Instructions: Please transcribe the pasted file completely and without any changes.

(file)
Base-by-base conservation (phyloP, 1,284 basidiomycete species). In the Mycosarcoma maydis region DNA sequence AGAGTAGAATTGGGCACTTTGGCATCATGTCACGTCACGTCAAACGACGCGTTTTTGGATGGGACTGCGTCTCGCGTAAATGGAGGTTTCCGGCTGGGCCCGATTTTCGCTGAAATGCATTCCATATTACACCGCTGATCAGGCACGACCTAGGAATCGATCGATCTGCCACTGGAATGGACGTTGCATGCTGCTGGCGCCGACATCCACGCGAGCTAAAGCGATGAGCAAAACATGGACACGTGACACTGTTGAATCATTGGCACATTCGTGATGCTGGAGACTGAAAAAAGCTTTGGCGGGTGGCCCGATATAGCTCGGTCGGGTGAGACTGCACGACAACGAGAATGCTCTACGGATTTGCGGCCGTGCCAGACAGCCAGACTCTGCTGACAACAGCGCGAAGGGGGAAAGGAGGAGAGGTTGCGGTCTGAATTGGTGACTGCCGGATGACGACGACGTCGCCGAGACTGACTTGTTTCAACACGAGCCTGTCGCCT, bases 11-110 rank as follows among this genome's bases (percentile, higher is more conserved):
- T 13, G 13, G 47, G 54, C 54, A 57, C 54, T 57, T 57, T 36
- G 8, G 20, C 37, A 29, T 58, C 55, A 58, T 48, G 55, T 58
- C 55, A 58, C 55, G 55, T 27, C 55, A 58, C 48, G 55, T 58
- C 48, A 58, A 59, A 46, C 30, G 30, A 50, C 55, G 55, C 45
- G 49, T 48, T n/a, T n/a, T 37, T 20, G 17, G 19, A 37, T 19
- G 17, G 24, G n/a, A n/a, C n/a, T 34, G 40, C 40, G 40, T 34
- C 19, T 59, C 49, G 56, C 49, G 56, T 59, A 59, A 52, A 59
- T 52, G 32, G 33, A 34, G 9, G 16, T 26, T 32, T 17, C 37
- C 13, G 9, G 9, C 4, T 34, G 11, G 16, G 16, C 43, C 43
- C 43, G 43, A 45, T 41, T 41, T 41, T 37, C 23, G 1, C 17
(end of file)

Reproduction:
Base-by-base conservation (phyloP, 1,284 basidiomycete species). In the Mycosarcoma maydis region DNA sequence AGAGTAGAATTGGGCACTTTGGCATCATGTCACGTCACGTCAAACGACGCGTTTTTGGATGGGACTGCGTCTCGCGTAAATGGAGGTTTCCGGCTGGGCCCGATTTTCGCTGAAATGCATTCCATATTACACCGCTGATCAGGCACGACCTAGGAATCGATCGATCTGCCACTGGAATGGACGTTGCATGCTGCTGGCGCCGACATCCACGCGAGCTAAAGCGATGAGCAAAACATGGACACGTGACACTGTTGAATCATTGGCACATTCGTGATGCTGGAGACTGAAAAAAGCTTTGGCGGGTGGCCCGATATAGCTCGGTCGGGTGAGACTGCACGACAACGAGAATGCTCTACGGATTTGCGGCCGTGCCAGACAGCCAGACTCTGCTGACAACAGCGCGAAGGGGGAAAGGAGGAGAGGTTGCGGTCTGAATTGGTGACTGCCGGATGACGACGACGTCGCCGAGACTGACTTGTTTCAACACGAGCCTGTCGCCT, bases 11-110 rank as follows among this genome's bases (percentile, higher is more conserved):
- T 13, G 13, G 47, G 54, C 54, A 57, C 54, T 57, T 57, T 36
- G 8, G 20, C 37, A 29, T 58, C 55, A 58, T 48, G 55, T 58
- C 55, A 58, C 55, G 55, T 27, C 55, A 58, C 48, G 55, T 58
- C 48, A 58, A 59, A 46, C 30, G 30, A 50, C 55, G 55, C 45
- G 49, T 48, T n/a, T n/a, T 37, T 20, G 17, G 19, A 37, T 19
- G 17, G 24, G n/a, A n/a, C n/a, T 34, G 40, C 40, G 40, T 34
- C 19, T 59, C 49, G 56, C 49, G 56, T 59, A 59, A 52, A 59
- T 52, G 32, G 33, A 34, G 9, G 16, T 26, T 32, T 17, C 37
- C 13, G 9, G 9, C 4, T 34, G 11, G 16, G 16, C 43, C 43
- C 43, G 43, A 45, T 41, T 41, T 41, T 37, C 23, G 1, C 17